Thanks! You’ve been a great help.
I’ll try to get myself to the next one ( April 14th, right?). In the
meantime, I’ll hope that others are intrigued by my loose description,
which I’ll copy below, as I sent it to just you, not the group, last time.
that’s what comes of replying three seconds before leaving to pick my kid
up from school.
I’ll do my best to explain it here, but I may not do very well.
The idea, roughly, is to adapt a theatre training game called the Applause
Game. Here’s a description of it from my blog:
--------- One person is sent out of the room, and the others decide on
something simple they want the person to do. Walk to the third chair along
a row, for example, and sit down. It’s a bit like the children’s game
hot/cold. John Wright presents it as a game for building complicity with
the audience and for being comfortable on stage as yourself. I think it
does those, too, but it’s even richer than that.
This was an absolutely fascinating game for me, as one of the things I’m
most interested in is the communication (I almost typed ‘communion’) among
audience members, and from the audience to the performers.
This is a problem-solving exercise with the audience providing the clues,
not just with their applause, but also with body language and facial
expression. One task we set up so that the performer would have to spend
much of her time looking away from the audience; as we suspected, it slowed
her down and made her less interesting to watch. You couldn’t see the
expressions, puzzlement, frustration, curiosity, playing across her face.
One of the very interesting aspects of this game is the degree of
negotiation it requires within the audience. You make collective decisions,
wordlessly, about how to delineate degrees of rightness, what if, for
example, the performer is in the right place, but facing the wrong
direction, or touching the right object, but with the wrong hand?---------
It can be made more complex than I describe here, a sort of obstacle course
or maze. I was thinking that it would work well with two opposing teams,
each trying to get “their” actor to reach the end of a series of tasks
first. A race.
A remote audience could participate by some virtual equivalent of clapping,
in more or less real time. I was thinking of Twiter because I’m reasonably
familiar with it, but it may be that there are more appropriate media. I
also have no idea what the virtual equivalent of clapping would be. mouse
clicks per minute translated into sound? something visual?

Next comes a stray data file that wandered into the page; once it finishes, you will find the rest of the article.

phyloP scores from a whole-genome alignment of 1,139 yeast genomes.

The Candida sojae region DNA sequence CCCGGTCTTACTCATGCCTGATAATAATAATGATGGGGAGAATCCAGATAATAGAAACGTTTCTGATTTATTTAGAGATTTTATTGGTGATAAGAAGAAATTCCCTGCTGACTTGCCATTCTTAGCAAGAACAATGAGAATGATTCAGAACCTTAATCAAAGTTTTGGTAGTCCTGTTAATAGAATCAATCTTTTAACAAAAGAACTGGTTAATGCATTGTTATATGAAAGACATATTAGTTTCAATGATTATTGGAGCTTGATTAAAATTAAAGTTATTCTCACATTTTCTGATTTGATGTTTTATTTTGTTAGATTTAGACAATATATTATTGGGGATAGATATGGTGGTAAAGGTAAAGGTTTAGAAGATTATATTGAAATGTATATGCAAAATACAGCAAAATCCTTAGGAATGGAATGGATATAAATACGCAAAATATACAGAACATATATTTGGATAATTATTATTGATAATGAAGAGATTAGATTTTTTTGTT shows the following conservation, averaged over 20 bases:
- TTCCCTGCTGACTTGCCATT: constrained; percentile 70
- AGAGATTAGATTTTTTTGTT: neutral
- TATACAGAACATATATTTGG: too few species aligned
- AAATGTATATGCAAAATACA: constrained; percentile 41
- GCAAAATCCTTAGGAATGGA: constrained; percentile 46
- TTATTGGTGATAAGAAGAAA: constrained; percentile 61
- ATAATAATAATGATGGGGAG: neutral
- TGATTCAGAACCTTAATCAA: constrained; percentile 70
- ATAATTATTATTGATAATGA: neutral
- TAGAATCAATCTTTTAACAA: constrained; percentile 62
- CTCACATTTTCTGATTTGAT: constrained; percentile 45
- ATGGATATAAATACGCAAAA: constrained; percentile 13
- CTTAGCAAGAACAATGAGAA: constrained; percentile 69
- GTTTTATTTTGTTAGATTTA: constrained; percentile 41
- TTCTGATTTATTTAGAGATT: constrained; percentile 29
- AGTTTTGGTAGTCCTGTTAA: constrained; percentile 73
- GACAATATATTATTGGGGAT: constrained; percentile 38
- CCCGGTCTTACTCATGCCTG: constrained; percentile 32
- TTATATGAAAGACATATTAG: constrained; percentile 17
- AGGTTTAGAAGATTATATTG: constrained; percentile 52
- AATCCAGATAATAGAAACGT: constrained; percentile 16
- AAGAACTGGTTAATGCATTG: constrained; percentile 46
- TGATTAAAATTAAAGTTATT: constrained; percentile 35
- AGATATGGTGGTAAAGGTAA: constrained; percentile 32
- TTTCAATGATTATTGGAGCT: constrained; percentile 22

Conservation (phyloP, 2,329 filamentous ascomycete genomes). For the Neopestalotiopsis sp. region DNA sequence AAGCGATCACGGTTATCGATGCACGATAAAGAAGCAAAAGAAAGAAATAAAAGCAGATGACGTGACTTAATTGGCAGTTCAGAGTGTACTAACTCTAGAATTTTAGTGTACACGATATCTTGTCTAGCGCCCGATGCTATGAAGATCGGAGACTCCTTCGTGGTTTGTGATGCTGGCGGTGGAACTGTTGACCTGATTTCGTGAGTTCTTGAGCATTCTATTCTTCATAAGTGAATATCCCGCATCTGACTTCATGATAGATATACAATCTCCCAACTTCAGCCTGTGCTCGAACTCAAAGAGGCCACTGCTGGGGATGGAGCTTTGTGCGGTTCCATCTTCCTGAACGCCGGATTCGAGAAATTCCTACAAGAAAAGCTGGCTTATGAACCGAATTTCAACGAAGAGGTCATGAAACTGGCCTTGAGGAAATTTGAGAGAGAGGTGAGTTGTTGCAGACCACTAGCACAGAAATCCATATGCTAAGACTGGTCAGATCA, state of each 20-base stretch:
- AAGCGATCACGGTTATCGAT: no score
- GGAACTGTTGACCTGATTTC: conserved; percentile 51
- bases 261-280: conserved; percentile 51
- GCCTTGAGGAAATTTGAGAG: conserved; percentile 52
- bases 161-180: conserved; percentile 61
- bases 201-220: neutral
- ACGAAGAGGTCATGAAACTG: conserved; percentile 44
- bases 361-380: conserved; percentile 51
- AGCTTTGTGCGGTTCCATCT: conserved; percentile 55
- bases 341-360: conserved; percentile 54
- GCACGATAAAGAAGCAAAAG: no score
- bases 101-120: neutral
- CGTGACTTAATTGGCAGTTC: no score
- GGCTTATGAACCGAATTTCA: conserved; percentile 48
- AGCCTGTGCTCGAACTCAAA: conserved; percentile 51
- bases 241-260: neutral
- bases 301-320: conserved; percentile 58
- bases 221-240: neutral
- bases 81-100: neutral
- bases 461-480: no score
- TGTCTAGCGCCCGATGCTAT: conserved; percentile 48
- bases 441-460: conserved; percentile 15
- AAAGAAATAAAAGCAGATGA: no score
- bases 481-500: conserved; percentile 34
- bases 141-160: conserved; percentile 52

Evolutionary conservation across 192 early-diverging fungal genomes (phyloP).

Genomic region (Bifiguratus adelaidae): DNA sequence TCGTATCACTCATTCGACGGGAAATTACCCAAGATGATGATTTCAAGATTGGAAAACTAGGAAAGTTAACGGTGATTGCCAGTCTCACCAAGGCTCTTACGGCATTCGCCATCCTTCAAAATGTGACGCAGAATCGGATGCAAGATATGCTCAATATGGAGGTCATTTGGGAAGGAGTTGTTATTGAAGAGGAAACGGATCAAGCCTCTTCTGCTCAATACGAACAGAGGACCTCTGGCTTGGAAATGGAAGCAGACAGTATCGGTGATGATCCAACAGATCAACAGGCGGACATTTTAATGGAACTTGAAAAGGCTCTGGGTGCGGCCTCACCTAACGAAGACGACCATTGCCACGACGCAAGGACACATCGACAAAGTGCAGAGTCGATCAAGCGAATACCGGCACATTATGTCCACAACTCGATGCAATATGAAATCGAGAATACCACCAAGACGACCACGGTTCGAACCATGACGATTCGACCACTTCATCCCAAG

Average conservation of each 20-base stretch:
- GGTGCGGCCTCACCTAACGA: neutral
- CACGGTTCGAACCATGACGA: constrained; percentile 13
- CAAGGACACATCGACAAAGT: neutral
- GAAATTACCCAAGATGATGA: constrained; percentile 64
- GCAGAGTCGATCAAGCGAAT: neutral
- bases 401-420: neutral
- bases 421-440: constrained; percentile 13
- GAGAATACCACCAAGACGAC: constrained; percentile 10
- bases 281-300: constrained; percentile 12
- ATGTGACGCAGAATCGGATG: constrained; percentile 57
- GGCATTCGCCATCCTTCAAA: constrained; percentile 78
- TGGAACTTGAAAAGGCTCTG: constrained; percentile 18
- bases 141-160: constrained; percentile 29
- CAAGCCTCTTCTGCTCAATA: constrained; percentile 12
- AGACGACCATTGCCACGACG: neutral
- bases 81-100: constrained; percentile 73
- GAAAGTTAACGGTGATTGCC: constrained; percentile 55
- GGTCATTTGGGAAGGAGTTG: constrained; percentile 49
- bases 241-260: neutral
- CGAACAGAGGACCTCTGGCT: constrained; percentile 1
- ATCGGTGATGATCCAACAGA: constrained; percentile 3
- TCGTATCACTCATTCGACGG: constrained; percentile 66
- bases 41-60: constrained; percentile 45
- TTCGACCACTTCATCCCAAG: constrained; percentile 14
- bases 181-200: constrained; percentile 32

I’ve got actors, a technician, and a tiny present audience. Those, my time,
ideas and enthusiasm are all I can bring to the table. I’ll be grateful for
any advice, but what I’m really looking for is someone interested in
hands-on full collaboration. I can offer a room in Lancaster should they
need to spend the night, traveling expenses, and meals (I’ma good cook).
AlikiOn Mar 29, 2010 5:43pm, Jon Spriggs email@example.com wrote:
Sorry, that’s what comes of writing an e-mail at work without checking it
properly before sending it!
HacMan meets at MadLab in the Northern Quarter on the second and fourth
Wednesdays of each month  from 7pm (or at least, thereabouts!) If you
can come along to that meeting, on top of having the best brains from the
list looking at it, you may have some incidentals from the Fly The Coop
team on the middle floor wander past and look on in interest, and also
those who turn up can maybe convert the problem into some other format,
that could help you understand what we can do with you.
Ultimately, the easier it is to understand the problem, the better the
chance of getting it solved
Jon “The Nice Guy” Spriggs LPIC-1 Certified
This message was sent from my mobile device. Please excuse any top
posting and typos that may occur as a result.
On 29 Mar 2010 16:46, “Aliki Chapple” firstname.lastname@example.org> wrote:
Sure, I’d love to come to Manchester and talk it over. What’s a good time
to come? Hardware driven is fine, so long as someone can come and run the
I’m glad you think it’s fun. I think there’s a lot of potential in such
collaborations, and I’m very eager to start one.
I’m sorry if I’m being dense, but how, other than this email, do I bring
it to the group?
On Mon, Mar 29, 2010 at 3:12 PM, Jon Spriggs email@example.com> wrote:
Your best bet is to k…